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Jeffrey Wagner
''Optimal deterrence under misperception of the probability of apprehension and the magnitude of sanctions''
( 2021, Vol. 41 No.3 )
A standard result in the literature is that agents may be incentivized to obey socially optimal regulations by modulating either the probability of apprehension or the sanction once apprehended. Several studies investigate the conditions under which agents may be relatively more sensitive to increases in the probability as opposed to increases in the sanction. These studies assume agents have perfect information regarding one or both of the probability and the sanction. Yet, other studies show that agents routinely misperceive both the objective probabilities and the sanctions they face. This paper weaves several studies into a general model that enables theoretical exploration of unidimensional and multidimensional misperception upon deterrence policy. In turn, the theoretical model supports policy applications in a wide range of legal contexts beyond criminal, property, and torts, such as energy, health, and intellectual property, where agent compliance may be undermined by misperceptions.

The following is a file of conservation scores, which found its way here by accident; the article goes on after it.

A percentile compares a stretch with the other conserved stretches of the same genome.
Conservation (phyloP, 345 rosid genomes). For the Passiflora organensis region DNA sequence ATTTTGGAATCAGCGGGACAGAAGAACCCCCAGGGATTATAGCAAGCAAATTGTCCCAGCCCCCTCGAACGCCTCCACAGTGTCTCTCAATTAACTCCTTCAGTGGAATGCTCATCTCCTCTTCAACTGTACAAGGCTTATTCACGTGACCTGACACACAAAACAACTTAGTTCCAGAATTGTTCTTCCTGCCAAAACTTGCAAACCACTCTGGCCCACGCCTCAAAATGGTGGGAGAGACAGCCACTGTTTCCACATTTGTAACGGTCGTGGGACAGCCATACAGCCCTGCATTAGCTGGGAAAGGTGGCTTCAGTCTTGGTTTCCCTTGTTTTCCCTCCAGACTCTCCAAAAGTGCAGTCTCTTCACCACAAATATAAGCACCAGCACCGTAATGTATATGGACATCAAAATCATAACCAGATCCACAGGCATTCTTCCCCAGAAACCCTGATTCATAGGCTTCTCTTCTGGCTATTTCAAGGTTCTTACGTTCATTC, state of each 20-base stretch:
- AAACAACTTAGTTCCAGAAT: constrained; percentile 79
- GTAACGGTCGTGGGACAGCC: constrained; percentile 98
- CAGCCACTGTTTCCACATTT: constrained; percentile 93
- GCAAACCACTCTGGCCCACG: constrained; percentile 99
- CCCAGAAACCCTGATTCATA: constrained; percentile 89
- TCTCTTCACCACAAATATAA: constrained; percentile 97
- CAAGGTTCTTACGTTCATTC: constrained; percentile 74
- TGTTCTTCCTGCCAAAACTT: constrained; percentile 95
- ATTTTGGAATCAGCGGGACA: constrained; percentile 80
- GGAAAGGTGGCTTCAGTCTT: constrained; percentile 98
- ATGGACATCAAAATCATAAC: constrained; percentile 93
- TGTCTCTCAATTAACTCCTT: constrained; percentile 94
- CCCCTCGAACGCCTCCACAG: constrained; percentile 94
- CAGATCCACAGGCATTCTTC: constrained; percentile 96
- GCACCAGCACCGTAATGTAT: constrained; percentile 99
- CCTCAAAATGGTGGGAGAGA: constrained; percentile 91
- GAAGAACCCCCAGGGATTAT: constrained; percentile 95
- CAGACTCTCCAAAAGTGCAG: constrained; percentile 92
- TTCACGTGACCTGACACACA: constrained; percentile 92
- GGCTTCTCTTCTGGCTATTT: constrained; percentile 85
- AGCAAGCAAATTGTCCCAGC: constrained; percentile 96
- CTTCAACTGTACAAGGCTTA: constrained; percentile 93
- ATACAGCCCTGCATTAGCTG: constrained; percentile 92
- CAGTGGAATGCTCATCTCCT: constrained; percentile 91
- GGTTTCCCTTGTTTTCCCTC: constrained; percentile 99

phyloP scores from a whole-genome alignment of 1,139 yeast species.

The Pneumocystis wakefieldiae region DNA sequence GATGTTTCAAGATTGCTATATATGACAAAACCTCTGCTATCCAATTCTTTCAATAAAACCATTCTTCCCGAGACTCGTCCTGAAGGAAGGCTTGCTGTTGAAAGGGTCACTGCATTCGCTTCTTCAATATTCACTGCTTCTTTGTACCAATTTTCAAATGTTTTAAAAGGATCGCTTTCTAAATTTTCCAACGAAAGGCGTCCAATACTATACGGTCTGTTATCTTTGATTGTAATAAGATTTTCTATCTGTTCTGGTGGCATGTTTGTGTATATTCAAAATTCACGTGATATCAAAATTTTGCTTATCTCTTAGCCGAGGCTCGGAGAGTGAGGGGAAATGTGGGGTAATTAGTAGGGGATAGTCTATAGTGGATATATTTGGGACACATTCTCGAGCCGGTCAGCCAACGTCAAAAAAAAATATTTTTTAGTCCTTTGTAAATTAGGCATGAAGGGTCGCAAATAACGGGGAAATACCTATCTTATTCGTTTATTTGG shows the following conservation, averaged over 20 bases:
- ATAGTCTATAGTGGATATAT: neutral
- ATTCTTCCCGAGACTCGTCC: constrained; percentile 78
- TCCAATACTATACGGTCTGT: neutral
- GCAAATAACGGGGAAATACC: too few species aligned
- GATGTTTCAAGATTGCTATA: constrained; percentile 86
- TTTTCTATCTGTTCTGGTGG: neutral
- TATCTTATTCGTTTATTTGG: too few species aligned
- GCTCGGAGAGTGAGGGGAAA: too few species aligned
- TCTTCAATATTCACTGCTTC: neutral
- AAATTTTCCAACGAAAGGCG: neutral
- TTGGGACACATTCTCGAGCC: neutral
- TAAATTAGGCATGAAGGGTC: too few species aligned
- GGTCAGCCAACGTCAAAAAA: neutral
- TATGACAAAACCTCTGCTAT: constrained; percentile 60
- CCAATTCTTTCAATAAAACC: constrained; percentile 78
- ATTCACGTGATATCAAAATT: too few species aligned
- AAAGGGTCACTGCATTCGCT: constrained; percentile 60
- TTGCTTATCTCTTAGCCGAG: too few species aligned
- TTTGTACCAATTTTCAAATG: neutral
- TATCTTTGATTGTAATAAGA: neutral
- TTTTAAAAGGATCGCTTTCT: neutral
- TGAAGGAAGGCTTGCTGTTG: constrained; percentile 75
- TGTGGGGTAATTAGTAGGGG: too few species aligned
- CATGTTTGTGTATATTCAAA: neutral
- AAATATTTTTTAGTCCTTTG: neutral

Keywords: Deterrence, misperception, probability of apprehension, sanction
JEL: K4 - Legal Procedure, the Legal System, and Illegal Behavior: General
K1 - Basic Areas of Law: General (Constitutional Law)
Manuscript Received : Jul 10 2021 Manuscript Accepted : Sep 18 2021

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